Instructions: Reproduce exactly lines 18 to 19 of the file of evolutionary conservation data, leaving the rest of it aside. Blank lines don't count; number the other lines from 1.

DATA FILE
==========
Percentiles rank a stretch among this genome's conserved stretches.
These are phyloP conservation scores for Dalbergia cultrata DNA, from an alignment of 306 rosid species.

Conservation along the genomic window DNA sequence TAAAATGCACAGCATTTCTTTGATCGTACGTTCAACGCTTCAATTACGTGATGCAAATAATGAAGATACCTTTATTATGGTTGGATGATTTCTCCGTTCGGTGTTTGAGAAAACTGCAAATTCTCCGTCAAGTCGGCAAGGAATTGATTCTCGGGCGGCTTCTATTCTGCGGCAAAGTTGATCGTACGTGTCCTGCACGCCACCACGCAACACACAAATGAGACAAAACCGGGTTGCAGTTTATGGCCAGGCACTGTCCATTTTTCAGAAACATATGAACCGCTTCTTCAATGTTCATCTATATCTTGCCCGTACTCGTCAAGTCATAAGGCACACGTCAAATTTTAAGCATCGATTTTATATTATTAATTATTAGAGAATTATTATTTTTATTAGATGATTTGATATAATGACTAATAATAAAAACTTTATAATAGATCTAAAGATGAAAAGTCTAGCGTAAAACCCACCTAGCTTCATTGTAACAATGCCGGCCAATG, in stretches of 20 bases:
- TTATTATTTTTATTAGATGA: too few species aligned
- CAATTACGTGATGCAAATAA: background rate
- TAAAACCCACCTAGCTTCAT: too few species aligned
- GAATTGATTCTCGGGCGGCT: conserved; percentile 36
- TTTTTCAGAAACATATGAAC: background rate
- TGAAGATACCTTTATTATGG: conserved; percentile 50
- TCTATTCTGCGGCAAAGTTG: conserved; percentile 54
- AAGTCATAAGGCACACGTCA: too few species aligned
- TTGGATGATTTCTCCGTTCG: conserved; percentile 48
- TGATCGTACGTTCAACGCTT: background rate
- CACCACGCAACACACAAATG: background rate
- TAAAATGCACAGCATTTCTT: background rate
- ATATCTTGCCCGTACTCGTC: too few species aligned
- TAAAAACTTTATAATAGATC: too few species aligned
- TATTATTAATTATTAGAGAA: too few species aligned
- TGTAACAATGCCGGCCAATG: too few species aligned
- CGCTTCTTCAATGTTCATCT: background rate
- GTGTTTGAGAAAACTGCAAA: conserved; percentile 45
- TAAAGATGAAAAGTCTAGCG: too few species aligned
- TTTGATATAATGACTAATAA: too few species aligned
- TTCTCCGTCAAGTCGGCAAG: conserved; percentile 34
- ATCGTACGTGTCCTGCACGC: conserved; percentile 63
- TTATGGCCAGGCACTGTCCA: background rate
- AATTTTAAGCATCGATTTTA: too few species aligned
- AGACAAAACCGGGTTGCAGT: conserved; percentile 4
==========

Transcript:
- TATTATTAATTATTAGAGAA: too few species aligned
- TGTAACAATGCCGGCCAATG: too few species aligned